In any event, the issues of immigration and terrorism are not synonymous, although it is clear that the former is often a source of recruitment for the latter. In economic terms, one might say that the issue of immigration has two distinct components: on the one hand those who are coming, and on the other those who are already here. With a little firmness, it is possible to change the migratory flow in order to limit it as much as possible. This can be accomplished by organizing stricter controls, by returning illegal immigrants, by suppressing political and social measures such as family reunification which act as suction pumps, and so on. The issue of the populations of immigrant origin that are already here is very different — and much more difficult to solve. France has between ten and fifteen million inhabitants of non-European origin who have already acquired French nationality. Some (but not all) of them do not conceal their hostility to the laws of the Republic, live in no-go zones, and have created a kind of Muslim counter-society established on the national territory. What attitude should we adopt towards them? Some imagine that they will be sent back (this is the idea of “remigration”), but they are generally unable to explain how. Donald Trump will not “return” all those Latinos to Mexico who have acquired American nationality, nor will he return the millions of blacks to Africa who live in the United States! Of course he does not intend to do so. Marine Le Pen relies on secularism, that is to say, on the prohibition of any display of religious belief in the public sphere, to encourage the assimilation of those she calls “our Muslim compatriots.” But many are skeptical. It is clear that the problem will not be solved either by xenophobia or by angelicism, but what exactly is the line to follow? The question remains.
In recent years, one can notice the increasing dissatisfaction with the policies of the European Union, and talk about its dissolution has become more common. After forty-three years of membership, Britain has decided to withdraw from the EU, and even forced Prime Minister David Cameron to resign. What, in your opinion, will be the fate of the EU? Will the example of the UK be repeated by other countries? Donald Trump believes that it is inevitable (mainly because of the migration crisis).
In announcing the reasons why he decided not to run for a new term, Jean-Claude Juncker, the President of the European Commission, did not hide his pessimism, which is revealing. The European Union, already greatly weakened by Brexit, is today nearly ruined, powerless, and paralyzed. Twenty years ago, everyone believed that “Europe” would solve all problems. Today, it is no more than an additional problem, which clearly aggravates all the others. From the beginning, European unification has defied common sense: founded upon industry and commerce, not politics and culture; directed from the summit (the Brussels Commission), rather than from the grassroots level, which would have meant strict compliance with the principle of subsidiarity; preferring the hasty addition of new member states to deepening the existing structures; refusing to consult the people at the various stages of this process; failing to reconstitute the sovereignty taken from the national states at a higher level; failing to take into account the geopolitical boundaries of Europe; and failing to achieve a European diplomacy, foreign policy, or common defense.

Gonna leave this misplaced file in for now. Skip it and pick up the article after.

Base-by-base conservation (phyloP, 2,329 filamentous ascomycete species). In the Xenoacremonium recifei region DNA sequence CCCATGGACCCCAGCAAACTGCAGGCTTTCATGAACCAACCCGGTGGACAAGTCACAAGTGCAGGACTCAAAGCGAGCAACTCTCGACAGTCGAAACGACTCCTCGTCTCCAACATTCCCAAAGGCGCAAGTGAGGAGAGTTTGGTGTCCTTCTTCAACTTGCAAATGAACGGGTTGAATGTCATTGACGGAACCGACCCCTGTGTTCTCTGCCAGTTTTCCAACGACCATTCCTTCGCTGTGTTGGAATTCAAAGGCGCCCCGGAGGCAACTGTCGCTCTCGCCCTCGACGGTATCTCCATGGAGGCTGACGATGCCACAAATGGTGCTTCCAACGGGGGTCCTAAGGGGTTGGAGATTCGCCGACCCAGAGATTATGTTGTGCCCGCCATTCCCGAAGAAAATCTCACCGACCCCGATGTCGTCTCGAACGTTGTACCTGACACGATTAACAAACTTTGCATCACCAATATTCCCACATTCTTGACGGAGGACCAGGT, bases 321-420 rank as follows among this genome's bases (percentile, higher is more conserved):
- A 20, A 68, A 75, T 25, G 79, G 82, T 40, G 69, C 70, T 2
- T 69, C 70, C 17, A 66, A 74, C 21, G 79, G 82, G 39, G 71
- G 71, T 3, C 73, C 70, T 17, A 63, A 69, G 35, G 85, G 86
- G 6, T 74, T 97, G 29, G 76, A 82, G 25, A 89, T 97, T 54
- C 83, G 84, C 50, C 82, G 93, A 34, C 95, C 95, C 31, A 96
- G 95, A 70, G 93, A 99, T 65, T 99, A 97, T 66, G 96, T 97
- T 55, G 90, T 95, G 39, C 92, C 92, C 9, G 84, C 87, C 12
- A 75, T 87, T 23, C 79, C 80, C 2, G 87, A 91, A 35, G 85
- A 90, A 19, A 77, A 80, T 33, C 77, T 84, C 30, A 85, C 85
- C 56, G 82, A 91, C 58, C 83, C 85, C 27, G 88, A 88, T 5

More recently, the European Union has denied its own name by dividing the European countries twice: first in the brutal division between the North and South with the adoption of a single currency, the euro, which has proved unusable by the least economically-developed countries (hence the crises that successively affected Greece, Italy, Spain, and Portugal); and second, the division between East and West, with the countries of the Visegrád Group’s reaction to Angela Merkel’s irresponsible policy of opening the borders to migrants.
For all these reasons, the future of the European Union appears to be quite gloomy. If a major new financial crisis were to emerge in the months or years ahead—which is quite possible, if not probable—there is a good chance that a united Europe will not survive. No one knows today whether the euro will still exist, at least in its present form, in two or three years! The problems of immigration will also continue to make their effects felt. After Brexit, some countries might very well be tempted to follow the example of Great Britain, although for the time being no one dares to take the plunge. Marine Le Pen, as we know, would like to organize a French referendum on a possible exit from the European Union, as well as from NATO.
Donald Trump’s election could have fostered an awareness among Europeans of the new world that is appearing before their eyes. It could also have stimulated the implementation of a common European defense policy. But this was not the case, because there was no political will. The Europeans, in whose interest it would be to look to the East and to get closer to Russia, with which they are objectively in solidarity within the great Eurasian continent as a whole, have lost all historical consciousness and all consciousness of their identity. They live in a state of weightlessness, confining themselves to repeating abstract formulas without thinking (“Western values,” “human rights,” the “open society,” etc.) that have no purchase on reality. In Washington, Moscow, and Beijing, they try to imagine the world of tomorrow. Europe, on the other hand, allows itself to drift with the current, at the risk of becoming the object of other people’s history.